Downtown Kansas City has its share of attractions for the visiting fan to enjoy. First and foremost among these is the Negro Leagues Baseball Museum, located in the historic Jazz District. The museum honors the history of the Negro Leagues from the late 1800's to the 1940's, and is a must see attraction for any baseball fan. While in the area, there are several wonderful clubs in the neighborhood, as well as the American Jazz Museum, located in the same building as the Baseball Museum.
Kansas City is known for having some of the best BBQ joints in the country, so any fans visiting the area will have many great choices. If visiting the Negro Leagues museum, Arthur Bryant's is located just a few blocks away, and is a popular gathering spot for Royals fans before the game. Gates BBQ and Oklahoma Joe's are also some of the more popular restaurants in the area. Every local fan has their opinion on the best BBQ in the area, so check around while at the game. You will surely come away with several options for a post game meal.
The team's surge to the series in 2014 put a charge in the KC fans, and now Kauffman is filled for nearly every game. The stadium set a new attendance record this season with several home games remaining, and they will likely finish the season in the top five of American League attendance, something that has never been done. Believe it or not, there are legions of fans that have followed the team religiously forever, so the uber-informed Royals fan is certainly not a myth. Those who came to the team late still know all the players, hold watch parties for out of town playoff games, and even travel for away series in places like Busch Stadium and Wrigley Field. They are a passionate lot, and that passion has been bottled up for a long time and has been pouring out for the past 12 months. KC Royals fans; they're loud, they're proud, get used to it.
There's no way to get to the game other than by car, which for big city residents is bewildering, but in the roomy heartland of America, is expected. It seems that everyone in town has a car, so this is no hurdle. There is lots and lots of parking, albeit it a $12 fee, and there are numerous entry and exit points to the sports complex, so traffic is not too bad.
Inside the stadium, the main concourse is huge, so you never feel crowded inside, and there are plenty of men's and women's restrooms. The 2009 renovation really improved the fan experience in this regard, as well as increasing the concession areas so fans have more options and less wait time.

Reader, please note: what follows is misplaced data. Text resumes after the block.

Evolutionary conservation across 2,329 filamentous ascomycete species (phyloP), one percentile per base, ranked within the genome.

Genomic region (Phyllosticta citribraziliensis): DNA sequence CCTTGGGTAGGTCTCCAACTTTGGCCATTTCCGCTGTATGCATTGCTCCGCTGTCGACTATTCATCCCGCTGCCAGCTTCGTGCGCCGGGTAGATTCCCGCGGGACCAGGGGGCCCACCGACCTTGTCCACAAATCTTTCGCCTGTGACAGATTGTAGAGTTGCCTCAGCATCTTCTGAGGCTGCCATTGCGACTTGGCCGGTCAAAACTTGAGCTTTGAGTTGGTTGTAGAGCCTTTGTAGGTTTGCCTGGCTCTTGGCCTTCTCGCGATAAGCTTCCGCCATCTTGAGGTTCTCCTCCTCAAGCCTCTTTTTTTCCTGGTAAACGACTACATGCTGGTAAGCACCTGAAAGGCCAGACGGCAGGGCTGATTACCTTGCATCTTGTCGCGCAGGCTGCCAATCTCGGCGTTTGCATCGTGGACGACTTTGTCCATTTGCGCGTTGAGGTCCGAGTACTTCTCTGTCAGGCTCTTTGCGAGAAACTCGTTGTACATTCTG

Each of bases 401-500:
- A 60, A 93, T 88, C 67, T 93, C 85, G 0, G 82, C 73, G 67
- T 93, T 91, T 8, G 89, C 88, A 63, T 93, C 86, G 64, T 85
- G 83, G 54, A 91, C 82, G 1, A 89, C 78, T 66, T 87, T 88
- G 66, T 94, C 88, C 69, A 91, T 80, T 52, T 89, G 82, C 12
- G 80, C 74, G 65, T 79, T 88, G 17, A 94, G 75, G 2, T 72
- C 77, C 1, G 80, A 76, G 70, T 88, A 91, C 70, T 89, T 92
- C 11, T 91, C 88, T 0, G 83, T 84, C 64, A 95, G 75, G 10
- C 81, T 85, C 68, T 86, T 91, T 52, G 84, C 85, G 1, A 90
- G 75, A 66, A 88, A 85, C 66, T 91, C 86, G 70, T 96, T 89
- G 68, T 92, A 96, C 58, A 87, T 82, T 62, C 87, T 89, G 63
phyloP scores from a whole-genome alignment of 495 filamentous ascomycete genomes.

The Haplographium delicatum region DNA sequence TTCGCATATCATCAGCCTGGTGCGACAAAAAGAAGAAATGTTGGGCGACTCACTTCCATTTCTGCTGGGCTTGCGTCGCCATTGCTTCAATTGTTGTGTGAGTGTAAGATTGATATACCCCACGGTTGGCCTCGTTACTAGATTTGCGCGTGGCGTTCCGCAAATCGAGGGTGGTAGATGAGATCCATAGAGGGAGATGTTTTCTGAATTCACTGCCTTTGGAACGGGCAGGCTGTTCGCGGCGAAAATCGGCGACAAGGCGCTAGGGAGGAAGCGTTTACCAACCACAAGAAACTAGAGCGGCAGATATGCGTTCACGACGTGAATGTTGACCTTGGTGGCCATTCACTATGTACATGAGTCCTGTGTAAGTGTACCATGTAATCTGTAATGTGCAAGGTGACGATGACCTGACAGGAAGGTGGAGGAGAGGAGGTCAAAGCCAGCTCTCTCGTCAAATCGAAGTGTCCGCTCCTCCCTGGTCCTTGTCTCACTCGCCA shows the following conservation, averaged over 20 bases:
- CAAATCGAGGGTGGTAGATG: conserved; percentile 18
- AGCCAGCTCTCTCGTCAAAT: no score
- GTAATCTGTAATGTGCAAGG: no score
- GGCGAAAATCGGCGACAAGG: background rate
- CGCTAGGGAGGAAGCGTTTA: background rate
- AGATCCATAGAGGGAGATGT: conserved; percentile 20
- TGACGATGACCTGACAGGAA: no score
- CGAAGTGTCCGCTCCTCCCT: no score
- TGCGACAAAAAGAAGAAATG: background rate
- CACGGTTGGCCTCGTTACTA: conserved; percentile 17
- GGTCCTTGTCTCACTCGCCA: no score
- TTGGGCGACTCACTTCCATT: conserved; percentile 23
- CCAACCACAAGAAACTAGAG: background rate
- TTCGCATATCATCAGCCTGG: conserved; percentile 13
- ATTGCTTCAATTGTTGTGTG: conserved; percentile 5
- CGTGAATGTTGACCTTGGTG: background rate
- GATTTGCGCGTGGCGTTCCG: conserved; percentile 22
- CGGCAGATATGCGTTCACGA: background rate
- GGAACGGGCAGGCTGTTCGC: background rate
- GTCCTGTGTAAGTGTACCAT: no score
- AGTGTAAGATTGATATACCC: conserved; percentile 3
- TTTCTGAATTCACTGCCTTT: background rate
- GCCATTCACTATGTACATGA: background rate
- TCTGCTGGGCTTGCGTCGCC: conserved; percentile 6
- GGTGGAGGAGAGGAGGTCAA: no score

In years past, there were numerous games where $5 upper deck tickets could be had, and even the good seats didn't cost too much. Of course, that was when the team was having a hard time putting rears in seats, and that has not been an issue in 2015. Of course, ticket prices have increased, but I think the fan experience has improved along with the expense. The food and drink options are better and more numerous, the atmosphere is much better, and most importantly of course, the team is winning. On Fridays, stick around after the game and there are free fireworks. The team also has several "buck nights," when small sodas, hot dogs, and peanuts are only $1.
Kauffman Stadium boasts all sorts of fun features to make the kids happy, including a little ball park for batting practice, a mock base path to measure their speed, a carousel, a putt-putt course, and a playground. Parents will have no shortage of options for wearing out kids who have had too much cotton candy.
For adults, there are lots of pub and picnic tables to relax and drink a beer, the aforementioned Craft & Draft bar, and the Royals Hall of Fame.
Before the Cowboys monstrous big-screen, the Royals possessed the largest HD screen in the world for the scoreboard, and still today it's beautiful to behold, towering over center field with a crown perched on top.
A unique aspect of The K is the fountains in the outfield, a perfect symbol for a city said to have more fountains than anywhere but Rome. They look awesome on TV, and on a hot night it's great to stand behind them and watch the action from the outfield, catching a little bit of misty breeze to cool oneself.
Inaugurated on April 10, 1973, Ewing M. Kauffman Stadium is the longtime home of the Kansas City Royals. Simply known as "The K" or "Kauffman" to regulars, it is located at the Truman Sports Complex along with the Chiefs' Arrowhead Stadium.